“I had a completely normal pregnancy, nothing noted on any scans, so it was quite a surprise when Jessica was born with a foot deformity. Her left foot was right up against her shin and pointing outwards. Within hours of being born, we’d met consultants, had x-rays and had her 1st cast put on. Instead of weekly baby massage/yoga etc meetings that friends were going to, we had weekly cast changes and hospital appointments. After months of casting and x-rays, she was diagnosed with vertical talus – the talus bone in her ankle was in the wrong position, so at 5 months old she had her 1st operation to pin the bones into the right position and tendons and ligaments were adjusted too. After that, more casts were needed until she was able to go into splints for night times.
There are so few children with vertical talus, it was hard to find anyone that has been through similar situations and to get an idea of future treatments and outcomes. Initially it was a little uncertain how much her mobility would be affected but she’s done amazingly. She’s nearly 5 now, just started school and runs and climbs faster and higher than any child her age. You wouldn’t have a clue she went through so much. Luckily, all the treatment has been harder on us as parents than on her. The worry about her mobility; the comments from strangers – “how could I let my baby break her leg?” one lady asked me in the supermarket after seeing Jessica’s leg in cast; missing out on bathing my baby – she had to have baths in hospital to get her casts soaked off for the 1st 6 months of her life. She’s just got on with it all, as children do, and proved that they really are made of strong stuff. The best thing I learnt to do was to not keep worrying about what the future may hold – to take one appointment at a time, and wait to be amazed at how brilliantly children overcome obstacles.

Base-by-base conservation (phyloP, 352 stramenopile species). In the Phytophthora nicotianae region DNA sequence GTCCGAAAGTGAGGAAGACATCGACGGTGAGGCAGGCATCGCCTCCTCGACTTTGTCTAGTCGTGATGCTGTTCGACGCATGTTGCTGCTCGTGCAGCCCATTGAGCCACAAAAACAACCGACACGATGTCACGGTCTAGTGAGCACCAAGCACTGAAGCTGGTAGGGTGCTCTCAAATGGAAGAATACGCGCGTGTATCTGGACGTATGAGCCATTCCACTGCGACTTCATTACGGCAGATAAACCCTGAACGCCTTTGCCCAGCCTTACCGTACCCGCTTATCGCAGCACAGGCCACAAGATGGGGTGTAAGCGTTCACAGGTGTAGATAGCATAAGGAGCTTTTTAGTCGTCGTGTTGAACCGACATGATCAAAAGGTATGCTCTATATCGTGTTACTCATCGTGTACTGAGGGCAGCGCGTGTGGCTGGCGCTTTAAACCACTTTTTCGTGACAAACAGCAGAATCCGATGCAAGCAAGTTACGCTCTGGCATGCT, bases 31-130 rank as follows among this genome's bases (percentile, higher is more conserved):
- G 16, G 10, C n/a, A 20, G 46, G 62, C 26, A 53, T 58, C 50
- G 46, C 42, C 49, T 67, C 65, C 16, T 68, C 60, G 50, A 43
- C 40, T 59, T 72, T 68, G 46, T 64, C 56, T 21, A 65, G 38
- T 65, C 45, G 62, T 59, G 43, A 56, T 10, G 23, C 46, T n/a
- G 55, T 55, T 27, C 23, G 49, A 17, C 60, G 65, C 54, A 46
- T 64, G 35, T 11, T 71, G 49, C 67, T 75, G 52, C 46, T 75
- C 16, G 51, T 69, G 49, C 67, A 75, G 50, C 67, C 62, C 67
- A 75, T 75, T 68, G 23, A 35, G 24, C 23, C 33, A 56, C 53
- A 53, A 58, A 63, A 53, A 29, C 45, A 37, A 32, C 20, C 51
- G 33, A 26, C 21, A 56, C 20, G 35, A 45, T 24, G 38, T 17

Steps were a great help in those early days, which we’ll always be grateful for. I wish I’d taken more photo’s of her feet throughout her treatment to see the how far she’s come, but hardly have any at all.”